«Hopi Blue» - Organic Corn Seeds
Considered a staple corn of the Hopi people, this corn can be eaten as a sweet corn when young, or allowed to dry it can be used to make flour. Hopi Blue has a higher protein content than a dent corn and makes wonderful tortillas.
Organic Corn «Hopi Blue»Considered a staple corn of the Hopi people, this corn can be eaten as a sweet corn when young, or allowed to dry it can be used to make flour.
Hopi Blue has a higher protein content than a dent corn and makes wonderful tortillas. The 7 inch, dried blue ears also make great autumn decorations. Plants are 5-6 feet tall.
How to GrowCorn needs a spot with that gets full sun and has fertile, well-drained soil with a pH of 6.0 to 6.8. Seedlings can be set out as soon as the last spring frost has passed. Space plants 8 to 12 inches apart. In case of a surprise late frost, be prepared to cover seedlings with a fabric row cover. In cold climates you can plant in a raised bed covered with black or IRT plastic (infrared transmitting plastic) that will warm the soil. If possible, lay the plastic a week or so before planting.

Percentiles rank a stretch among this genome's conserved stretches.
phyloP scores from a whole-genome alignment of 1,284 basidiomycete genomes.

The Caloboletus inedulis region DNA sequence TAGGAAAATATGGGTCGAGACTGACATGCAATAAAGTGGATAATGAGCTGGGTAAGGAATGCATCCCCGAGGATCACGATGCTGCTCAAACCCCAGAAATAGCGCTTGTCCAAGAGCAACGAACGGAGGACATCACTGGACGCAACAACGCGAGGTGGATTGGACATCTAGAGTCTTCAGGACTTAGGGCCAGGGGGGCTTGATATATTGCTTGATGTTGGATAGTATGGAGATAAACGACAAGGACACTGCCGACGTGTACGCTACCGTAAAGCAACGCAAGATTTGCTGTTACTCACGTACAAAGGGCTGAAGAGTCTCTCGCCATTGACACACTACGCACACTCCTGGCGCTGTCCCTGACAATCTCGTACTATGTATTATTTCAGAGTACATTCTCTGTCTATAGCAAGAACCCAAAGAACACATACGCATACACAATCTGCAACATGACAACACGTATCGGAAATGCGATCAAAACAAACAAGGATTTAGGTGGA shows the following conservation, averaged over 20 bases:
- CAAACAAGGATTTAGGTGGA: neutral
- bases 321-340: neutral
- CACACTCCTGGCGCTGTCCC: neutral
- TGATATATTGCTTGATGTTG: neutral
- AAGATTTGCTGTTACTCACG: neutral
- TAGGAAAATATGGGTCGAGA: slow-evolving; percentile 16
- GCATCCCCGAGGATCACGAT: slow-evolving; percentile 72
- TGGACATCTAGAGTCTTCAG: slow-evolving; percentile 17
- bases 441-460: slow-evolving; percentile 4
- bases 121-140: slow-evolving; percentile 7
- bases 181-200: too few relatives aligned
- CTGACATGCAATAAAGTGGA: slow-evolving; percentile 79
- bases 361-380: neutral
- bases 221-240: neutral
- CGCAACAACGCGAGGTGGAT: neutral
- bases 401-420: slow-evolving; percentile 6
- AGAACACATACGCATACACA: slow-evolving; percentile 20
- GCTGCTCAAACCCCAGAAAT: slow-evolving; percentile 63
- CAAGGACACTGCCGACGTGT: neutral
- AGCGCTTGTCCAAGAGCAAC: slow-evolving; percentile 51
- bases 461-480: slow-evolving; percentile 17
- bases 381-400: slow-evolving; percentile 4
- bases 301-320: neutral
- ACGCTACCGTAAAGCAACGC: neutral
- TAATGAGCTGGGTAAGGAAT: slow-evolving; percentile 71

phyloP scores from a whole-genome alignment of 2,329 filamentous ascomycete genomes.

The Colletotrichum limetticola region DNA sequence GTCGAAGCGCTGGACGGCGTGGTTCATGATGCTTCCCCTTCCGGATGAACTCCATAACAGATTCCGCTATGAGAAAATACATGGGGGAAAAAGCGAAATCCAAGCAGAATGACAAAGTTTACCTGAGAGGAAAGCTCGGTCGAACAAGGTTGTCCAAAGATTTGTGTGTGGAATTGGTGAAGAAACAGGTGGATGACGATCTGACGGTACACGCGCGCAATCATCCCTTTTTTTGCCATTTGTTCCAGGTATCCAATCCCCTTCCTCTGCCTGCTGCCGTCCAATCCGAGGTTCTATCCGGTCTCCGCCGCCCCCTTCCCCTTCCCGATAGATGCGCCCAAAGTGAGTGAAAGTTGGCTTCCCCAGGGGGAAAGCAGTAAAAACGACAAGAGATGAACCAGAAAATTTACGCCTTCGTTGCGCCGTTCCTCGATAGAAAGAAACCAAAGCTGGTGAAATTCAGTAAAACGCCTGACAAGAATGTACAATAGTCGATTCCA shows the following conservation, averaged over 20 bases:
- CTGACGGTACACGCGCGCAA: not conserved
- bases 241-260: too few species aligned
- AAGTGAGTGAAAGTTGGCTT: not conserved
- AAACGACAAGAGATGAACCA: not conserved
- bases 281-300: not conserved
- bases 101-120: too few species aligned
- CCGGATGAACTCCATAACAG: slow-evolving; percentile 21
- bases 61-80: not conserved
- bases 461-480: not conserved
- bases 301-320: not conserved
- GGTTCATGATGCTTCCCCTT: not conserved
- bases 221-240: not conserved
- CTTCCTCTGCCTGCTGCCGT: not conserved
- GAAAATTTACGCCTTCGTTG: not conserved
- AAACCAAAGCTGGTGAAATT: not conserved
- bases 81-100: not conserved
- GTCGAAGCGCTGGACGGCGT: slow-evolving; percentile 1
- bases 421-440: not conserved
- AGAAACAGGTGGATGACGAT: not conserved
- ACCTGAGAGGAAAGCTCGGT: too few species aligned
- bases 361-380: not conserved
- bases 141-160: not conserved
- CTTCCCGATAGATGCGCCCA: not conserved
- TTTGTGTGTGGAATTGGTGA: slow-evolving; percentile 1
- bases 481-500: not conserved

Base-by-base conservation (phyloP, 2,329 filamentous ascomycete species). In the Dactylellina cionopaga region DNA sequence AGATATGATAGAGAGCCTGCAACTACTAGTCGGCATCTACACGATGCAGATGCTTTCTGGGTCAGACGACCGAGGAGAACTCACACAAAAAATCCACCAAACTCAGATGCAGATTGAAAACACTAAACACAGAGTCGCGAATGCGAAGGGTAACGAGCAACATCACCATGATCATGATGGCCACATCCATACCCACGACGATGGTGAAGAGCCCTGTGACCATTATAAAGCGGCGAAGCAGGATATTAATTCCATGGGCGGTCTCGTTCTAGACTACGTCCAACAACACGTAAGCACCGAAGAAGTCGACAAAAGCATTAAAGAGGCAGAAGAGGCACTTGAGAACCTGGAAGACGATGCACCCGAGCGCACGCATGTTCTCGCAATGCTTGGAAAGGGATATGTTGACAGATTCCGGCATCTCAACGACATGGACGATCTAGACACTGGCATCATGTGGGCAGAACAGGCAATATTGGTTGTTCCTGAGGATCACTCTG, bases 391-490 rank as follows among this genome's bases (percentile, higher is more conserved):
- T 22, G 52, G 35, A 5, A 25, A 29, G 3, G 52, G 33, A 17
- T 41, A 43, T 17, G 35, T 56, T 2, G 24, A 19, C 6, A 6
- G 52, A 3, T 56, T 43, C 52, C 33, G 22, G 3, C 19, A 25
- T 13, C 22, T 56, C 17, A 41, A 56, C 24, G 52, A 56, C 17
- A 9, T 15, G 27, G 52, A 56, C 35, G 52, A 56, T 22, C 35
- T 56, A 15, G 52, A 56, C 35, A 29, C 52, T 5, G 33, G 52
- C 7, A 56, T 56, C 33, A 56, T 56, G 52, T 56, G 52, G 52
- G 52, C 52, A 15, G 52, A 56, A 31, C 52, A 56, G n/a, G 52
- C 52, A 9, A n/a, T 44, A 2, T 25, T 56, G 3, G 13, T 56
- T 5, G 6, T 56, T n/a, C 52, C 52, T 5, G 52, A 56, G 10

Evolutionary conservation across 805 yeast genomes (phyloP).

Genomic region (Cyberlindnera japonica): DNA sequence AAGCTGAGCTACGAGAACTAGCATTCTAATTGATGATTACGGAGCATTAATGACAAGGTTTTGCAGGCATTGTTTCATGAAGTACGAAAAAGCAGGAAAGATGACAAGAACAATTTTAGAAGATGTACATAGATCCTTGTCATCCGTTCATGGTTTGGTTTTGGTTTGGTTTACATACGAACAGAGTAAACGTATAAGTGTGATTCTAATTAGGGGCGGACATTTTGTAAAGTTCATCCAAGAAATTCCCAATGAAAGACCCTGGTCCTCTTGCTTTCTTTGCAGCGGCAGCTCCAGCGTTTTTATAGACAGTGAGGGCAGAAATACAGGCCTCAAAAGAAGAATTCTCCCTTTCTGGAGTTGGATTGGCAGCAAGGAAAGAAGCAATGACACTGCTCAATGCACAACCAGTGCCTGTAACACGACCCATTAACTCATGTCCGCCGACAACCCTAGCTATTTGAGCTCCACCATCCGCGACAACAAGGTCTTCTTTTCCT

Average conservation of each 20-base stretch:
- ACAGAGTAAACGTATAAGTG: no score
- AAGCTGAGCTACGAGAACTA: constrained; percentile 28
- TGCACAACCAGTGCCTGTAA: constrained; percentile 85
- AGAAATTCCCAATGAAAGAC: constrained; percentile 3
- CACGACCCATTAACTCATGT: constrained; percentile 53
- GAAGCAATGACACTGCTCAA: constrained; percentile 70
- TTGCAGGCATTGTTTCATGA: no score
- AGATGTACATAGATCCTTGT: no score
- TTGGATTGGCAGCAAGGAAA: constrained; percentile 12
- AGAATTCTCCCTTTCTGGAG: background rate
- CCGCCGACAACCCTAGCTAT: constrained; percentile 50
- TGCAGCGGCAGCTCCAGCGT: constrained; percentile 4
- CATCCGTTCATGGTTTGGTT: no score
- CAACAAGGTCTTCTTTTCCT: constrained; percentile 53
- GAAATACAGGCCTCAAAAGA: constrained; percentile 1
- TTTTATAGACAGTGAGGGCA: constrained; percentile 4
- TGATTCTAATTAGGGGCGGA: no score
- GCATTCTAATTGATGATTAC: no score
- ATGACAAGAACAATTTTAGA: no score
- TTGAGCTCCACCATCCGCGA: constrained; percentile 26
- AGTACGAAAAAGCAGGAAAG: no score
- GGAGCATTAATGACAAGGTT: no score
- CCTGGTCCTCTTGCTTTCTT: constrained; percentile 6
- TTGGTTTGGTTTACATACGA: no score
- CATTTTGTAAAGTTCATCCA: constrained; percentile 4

Plan to fertilize twice because corn is a hungry plant. Before setting out seedlings, amend the soil with compost and mix a balanced organic or timed-release fertilizer into the soil. About a cup of 10-10-10 per 10 feet of row is a good general rate, but be sure to check and follow rates given on the label of any fertilizer you are using. About 6 weeks or so later, when the plants start to produce tassels, fertilize them again. (If you amend the soil with cottonseed meal or other high-nitrogen amendment, it may not be necessary to feed the second time.)
Use a hoe or trowel to mix the fertilizer into the top inch of soil between the plants. After this booster feeding, water your corn once or twice weekly if the weather is hot and dry. Normal plants should grow fast with dark green healthy leaves. Corn will tell you if it is hungry by turning very light green. If so, feed again.
Corn grows fast and needs lots of water to grow properly. It also has shallow roots that make it susceptible to drought. Soaker hoses will insure that your corn gets the water it needs. However, for a large planting, soaker hoses may not be practical.